“As a Brit, to some extent I'm an outsider (though less than I used to be). As a gay man, I'm an outsider on another level. My husband is black and our daughter -- David's daughter, but I'm Dad #2 -- is half black, half Mexican, so I get other visions of outsiderdom. Nicole is a beautiful 16-year-old girl, and I'm fairly forward in asking questions about her life because you want to know as much as possible, particularly because I've been writing about a young girl. I would not have attempted Candy had I not known Nicole. I knew her first when she was seven, and the difference between a seven-year-old and a 16-year-old is just phenomenal. I've watched her blossom, and it has empowered me to feel confident enough to write about that kind of change.”


“YA works on at least two levels. I saw this the many times I went to the Royal Shakespeare Company's Christmas production of Peter Pan, which has elements from Barrie's original story, the play, and some of his letters (with Barrie as a character wandering around his own world). At the end, he says "This story will go on as long as children are young and heartless.' It ends with the death of Wendy, and Pan forgetting to come back to the connection he has made -- surrounded by an immensity of darkness, we see Peter Pan flying but looping the loop, as it were, trapped in this unbreakable circle of his own desire to be eternally youthful, both a tragic and an idyllic figure. Every single time (I saw it maybe seven times), when the lights came up every adult in the place was crying and every child was smiling. It really made this incredible impression on me. Adults see it as a story of childhood lost, and kids see it as an adventure of facing off against evil.”


“I'm still interested in getting movies made. Gods and Monsters was a nice thing to do, completely different -- a $3.2 million movie. Now we are about to do a movie deal which will allow us to make perhaps two modestly-scaled pictures a year, but with the hope that we will be able to do what Hammer did in my youth: make movies on a regular basis, sometimes even with a repertory of actors, and the same special effects people and designers from movie to movie. Because the movies will be modestly priced, I'll also have more control.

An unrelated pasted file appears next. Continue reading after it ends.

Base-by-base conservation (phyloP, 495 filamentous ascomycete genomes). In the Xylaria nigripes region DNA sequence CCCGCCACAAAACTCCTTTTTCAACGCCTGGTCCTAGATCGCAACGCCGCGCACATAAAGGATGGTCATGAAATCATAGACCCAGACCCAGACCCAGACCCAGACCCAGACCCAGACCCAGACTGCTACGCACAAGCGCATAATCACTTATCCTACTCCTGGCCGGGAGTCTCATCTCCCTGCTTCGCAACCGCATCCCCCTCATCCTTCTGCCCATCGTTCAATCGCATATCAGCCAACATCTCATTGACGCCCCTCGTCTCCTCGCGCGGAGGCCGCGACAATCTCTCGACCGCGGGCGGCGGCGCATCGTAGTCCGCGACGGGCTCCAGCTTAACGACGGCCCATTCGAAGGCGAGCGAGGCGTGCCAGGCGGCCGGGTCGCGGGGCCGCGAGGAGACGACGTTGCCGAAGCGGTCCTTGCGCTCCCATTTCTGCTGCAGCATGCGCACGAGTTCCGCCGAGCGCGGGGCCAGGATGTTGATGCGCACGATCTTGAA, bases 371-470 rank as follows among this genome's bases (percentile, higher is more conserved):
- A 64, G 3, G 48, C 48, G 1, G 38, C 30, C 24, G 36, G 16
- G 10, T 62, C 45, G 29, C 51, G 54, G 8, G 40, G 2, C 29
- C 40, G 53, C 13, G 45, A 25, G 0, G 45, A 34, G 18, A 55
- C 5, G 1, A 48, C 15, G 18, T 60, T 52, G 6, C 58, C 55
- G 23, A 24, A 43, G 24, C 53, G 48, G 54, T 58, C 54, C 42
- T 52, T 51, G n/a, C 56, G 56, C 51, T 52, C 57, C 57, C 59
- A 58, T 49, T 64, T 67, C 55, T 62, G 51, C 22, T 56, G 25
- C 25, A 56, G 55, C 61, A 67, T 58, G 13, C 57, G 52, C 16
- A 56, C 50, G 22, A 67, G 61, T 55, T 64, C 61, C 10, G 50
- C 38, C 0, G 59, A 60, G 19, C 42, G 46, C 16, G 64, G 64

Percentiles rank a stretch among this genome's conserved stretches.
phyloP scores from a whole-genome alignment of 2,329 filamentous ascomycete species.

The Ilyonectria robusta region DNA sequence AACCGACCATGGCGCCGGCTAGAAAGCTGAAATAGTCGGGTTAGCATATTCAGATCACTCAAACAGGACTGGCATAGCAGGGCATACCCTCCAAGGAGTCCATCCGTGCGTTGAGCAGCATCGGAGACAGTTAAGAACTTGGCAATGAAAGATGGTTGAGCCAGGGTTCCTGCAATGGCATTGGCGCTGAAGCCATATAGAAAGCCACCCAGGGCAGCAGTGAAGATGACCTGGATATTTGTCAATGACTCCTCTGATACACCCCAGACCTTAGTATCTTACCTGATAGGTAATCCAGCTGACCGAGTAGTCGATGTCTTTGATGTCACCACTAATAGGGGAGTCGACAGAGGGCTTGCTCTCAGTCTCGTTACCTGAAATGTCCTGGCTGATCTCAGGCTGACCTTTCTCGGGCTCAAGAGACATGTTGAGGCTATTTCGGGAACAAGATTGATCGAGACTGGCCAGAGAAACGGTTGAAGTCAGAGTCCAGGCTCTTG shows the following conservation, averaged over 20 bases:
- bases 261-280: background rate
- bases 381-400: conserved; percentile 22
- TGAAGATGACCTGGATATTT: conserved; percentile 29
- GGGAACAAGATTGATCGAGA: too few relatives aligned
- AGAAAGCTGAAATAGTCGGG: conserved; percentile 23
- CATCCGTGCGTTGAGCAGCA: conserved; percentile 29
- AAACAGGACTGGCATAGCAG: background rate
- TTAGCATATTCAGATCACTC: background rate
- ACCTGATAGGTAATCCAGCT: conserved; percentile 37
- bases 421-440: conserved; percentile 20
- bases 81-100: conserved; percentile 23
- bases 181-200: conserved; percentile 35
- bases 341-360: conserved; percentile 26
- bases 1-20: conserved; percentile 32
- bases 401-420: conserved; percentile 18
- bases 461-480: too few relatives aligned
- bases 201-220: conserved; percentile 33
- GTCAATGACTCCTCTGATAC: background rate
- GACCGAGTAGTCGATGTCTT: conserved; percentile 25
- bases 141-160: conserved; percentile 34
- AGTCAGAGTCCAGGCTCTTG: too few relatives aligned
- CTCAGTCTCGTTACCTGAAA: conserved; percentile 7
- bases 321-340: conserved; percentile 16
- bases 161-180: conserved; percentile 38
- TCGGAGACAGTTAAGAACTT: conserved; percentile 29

“As for the writing, beside the last two Abarat books, I have a third Book of the Art to write, and a second book of Galilee (to follow Imajica) and I will have to service stylistic continuity in all of those books, which have very different styles. When all four Abarat books are done, maybe five years off, we're also going to put them into a single mega-volume as they did with the seven books of Narnia, which proved to be fantastically successful. The project will have taken 12 years -- a significant slice of my life -- and I know you do something on this scale once

The full interview, with biographical profile, is published in the March 2005 issue of Locus Magazine.

You may purchase this issue for $7.95 by sending a check to Locus, PO Box 13305, Oakland CA 94661; or via credit card submitted by mail, e-mail, or phone at (510) 339-9198. (Or, Subscribe.)